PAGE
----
Which sander to use?

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  #1  
Old 01-26-20, 08:53 AM
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Smile Which sander to use?

I am going to do a paint stripping and then sand a louvered closet door. Would using a round sander or rectangular sander make a difference? I need to get one or the other but don't know which to get.
Thanks for your help
 
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Old 01-26-20, 09:01 AM
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Getting into the small spaces of the lovers would be difficult with either a random orbit sander or a palm sander. Check into a detail sander or an Oscillating Tool with a sanding pad. They will sand slower but are designed to get into tight spaces.
 
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Old 01-26-20, 09:20 AM
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Thanks! I am not familiar with either of those but I'll check them out.
 
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Old 01-26-20, 10:19 AM
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What is your end game? If you are wanting to stain or poly the door you'll want to remove as much paint as possible with a chemical stripper first.
 
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Old 01-26-20, 12:59 PM
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That's the plan. I have learned the hard way that it is necessary to strip off the many layers of paint I am finding on the doors. I plan to paint them again but really prefer to get them as smooth as possible which means getting all the paint off.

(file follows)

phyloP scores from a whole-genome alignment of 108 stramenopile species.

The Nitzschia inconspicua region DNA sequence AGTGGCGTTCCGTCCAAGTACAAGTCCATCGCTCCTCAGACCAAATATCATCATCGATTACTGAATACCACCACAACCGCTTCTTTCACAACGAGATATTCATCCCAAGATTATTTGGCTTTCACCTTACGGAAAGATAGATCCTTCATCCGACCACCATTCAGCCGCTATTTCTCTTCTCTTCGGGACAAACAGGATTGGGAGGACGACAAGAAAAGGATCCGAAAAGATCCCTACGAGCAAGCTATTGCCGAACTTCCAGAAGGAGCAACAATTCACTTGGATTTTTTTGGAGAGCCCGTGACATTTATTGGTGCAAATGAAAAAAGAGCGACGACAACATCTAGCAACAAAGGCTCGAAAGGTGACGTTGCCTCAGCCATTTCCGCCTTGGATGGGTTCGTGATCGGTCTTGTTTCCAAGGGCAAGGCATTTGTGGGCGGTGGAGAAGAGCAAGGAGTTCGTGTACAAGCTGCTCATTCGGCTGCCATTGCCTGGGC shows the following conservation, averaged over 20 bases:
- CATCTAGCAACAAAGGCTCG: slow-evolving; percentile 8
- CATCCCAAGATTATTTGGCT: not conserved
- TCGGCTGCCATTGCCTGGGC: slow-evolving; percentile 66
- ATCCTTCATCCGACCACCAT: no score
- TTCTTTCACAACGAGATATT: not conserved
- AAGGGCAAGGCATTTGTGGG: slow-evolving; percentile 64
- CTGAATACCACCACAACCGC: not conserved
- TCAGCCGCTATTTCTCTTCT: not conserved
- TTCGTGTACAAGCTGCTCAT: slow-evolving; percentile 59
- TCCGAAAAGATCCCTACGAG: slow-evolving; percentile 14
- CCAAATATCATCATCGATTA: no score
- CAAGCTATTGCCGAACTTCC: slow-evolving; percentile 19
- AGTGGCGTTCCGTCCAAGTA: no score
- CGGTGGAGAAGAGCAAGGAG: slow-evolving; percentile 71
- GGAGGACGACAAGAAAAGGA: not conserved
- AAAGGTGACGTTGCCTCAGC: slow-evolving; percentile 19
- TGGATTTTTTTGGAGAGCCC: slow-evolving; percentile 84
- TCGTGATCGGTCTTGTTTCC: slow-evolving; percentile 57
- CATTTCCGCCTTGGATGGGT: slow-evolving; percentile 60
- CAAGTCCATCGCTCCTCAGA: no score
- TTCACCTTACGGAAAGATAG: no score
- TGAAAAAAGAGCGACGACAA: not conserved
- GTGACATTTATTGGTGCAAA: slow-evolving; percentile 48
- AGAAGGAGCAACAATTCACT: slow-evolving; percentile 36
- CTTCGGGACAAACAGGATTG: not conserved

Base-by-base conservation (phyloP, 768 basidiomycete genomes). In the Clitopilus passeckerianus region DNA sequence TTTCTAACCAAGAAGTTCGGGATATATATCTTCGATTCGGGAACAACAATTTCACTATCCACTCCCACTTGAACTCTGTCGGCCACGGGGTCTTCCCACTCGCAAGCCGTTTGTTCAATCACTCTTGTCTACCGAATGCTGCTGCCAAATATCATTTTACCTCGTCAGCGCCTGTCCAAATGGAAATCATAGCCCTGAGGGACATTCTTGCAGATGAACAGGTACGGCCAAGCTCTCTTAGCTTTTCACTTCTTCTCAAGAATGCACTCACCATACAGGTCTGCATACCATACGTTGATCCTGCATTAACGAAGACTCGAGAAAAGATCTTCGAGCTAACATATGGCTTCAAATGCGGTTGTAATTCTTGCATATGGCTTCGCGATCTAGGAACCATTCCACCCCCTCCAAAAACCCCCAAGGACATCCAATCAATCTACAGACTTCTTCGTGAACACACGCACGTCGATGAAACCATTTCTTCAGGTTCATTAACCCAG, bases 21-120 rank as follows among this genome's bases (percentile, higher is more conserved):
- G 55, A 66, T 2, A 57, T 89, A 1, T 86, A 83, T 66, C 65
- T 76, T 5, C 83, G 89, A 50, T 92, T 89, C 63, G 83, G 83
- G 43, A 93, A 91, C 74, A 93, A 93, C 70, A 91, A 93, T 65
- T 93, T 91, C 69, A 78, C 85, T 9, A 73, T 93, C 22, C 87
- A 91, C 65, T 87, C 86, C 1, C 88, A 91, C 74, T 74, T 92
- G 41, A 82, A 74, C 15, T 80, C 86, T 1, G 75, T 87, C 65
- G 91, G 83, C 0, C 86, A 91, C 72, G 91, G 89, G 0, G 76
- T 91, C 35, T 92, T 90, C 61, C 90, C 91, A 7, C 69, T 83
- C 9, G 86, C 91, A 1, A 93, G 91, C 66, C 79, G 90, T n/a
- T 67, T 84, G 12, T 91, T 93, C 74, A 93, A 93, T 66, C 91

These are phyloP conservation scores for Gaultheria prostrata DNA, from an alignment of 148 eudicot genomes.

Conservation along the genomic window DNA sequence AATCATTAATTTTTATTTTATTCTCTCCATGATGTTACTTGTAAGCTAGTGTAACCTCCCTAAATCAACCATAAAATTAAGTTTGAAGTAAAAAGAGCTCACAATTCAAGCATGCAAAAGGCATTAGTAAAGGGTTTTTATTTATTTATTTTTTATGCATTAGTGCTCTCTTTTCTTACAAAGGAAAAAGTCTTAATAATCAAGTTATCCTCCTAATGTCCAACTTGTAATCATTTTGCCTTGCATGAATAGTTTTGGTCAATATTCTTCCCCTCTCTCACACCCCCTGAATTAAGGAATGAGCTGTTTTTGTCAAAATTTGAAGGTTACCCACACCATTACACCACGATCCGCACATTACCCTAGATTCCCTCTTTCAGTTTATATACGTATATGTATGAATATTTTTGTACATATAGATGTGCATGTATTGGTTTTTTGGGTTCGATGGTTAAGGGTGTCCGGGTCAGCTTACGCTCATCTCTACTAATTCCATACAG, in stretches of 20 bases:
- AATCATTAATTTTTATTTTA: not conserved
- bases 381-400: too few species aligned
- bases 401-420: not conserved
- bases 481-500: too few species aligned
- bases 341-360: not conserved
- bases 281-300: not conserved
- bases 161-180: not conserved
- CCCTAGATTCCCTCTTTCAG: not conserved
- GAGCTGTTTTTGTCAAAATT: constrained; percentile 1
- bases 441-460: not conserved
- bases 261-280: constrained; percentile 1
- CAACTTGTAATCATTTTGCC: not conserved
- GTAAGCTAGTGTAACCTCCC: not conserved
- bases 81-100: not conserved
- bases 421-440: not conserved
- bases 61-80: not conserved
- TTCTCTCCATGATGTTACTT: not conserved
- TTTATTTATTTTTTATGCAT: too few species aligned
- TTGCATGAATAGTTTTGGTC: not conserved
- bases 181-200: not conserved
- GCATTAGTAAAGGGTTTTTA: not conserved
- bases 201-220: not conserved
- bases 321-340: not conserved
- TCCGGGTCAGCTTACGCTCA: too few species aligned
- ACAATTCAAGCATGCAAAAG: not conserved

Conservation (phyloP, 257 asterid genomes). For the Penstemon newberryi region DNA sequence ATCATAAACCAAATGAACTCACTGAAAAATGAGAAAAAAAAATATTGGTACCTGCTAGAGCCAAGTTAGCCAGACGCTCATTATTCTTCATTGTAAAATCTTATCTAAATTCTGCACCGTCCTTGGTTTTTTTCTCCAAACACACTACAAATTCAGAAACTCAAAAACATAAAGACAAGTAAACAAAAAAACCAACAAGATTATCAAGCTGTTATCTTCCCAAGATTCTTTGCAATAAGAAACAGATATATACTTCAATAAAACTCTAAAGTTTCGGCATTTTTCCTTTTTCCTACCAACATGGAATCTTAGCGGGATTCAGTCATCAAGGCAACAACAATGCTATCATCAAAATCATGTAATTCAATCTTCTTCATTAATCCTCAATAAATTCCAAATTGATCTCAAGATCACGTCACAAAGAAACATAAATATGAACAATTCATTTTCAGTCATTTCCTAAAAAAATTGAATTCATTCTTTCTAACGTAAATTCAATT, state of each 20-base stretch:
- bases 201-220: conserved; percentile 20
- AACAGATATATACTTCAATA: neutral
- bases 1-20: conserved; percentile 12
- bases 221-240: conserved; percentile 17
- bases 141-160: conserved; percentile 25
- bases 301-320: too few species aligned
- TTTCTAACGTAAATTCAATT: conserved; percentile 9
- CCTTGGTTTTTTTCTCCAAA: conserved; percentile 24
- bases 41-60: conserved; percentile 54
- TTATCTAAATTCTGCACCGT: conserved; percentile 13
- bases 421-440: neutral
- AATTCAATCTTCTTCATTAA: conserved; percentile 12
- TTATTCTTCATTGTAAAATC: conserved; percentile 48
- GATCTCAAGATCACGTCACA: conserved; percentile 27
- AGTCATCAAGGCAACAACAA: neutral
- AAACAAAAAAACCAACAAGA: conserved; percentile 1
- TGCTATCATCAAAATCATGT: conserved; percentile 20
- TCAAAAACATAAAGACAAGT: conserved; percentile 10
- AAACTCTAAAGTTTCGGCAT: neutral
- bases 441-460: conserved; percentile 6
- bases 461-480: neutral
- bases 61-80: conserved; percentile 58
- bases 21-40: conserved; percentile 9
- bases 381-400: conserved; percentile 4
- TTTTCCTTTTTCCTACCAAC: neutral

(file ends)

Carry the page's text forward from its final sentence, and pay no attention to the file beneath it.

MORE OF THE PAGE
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Old 01-27-20, 04:15 AM
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Personally I wouldn't go thru the trouble of stripping them just to repaint them. I'd sand them down with 80 grit until I was convinced all the defects and/or paint without a great bond was removed, then sand again with 120 grit before painting.
 
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Old 01-27-20, 06:20 AM
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Your louvers look OK so I would just sand them lightly by hand with 120 grit before painting.

Looks like the last coat of paint on the side rails did not adhere properly to the door.
So I would sand the last coat off.You will probably find that it will start peeling off in other areas as you sand.
Would be a good idea to use a a primer before putting on finish coats.

As far as a sander the one I use the most is a quarter sheet sander.
It does a good job and the sandpaper is lower cost than other sanders (in my experience)
 
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Old 01-27-20, 09:46 AM
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I'm also partial to quarter sheet sanders. I like the fact that you don't have to buy special paper but can just cut a 1/4 off of regular sandpaper in whatever grit you need/have.

There is a good chance that the last coat of paint was latex applied directly over oil base enamel. Your heavy duty sanding to remove that coat is likely all that is needed to make the next coat of latex enamel adhere although coating it first with a solvent based primer would insure adhesion.
 
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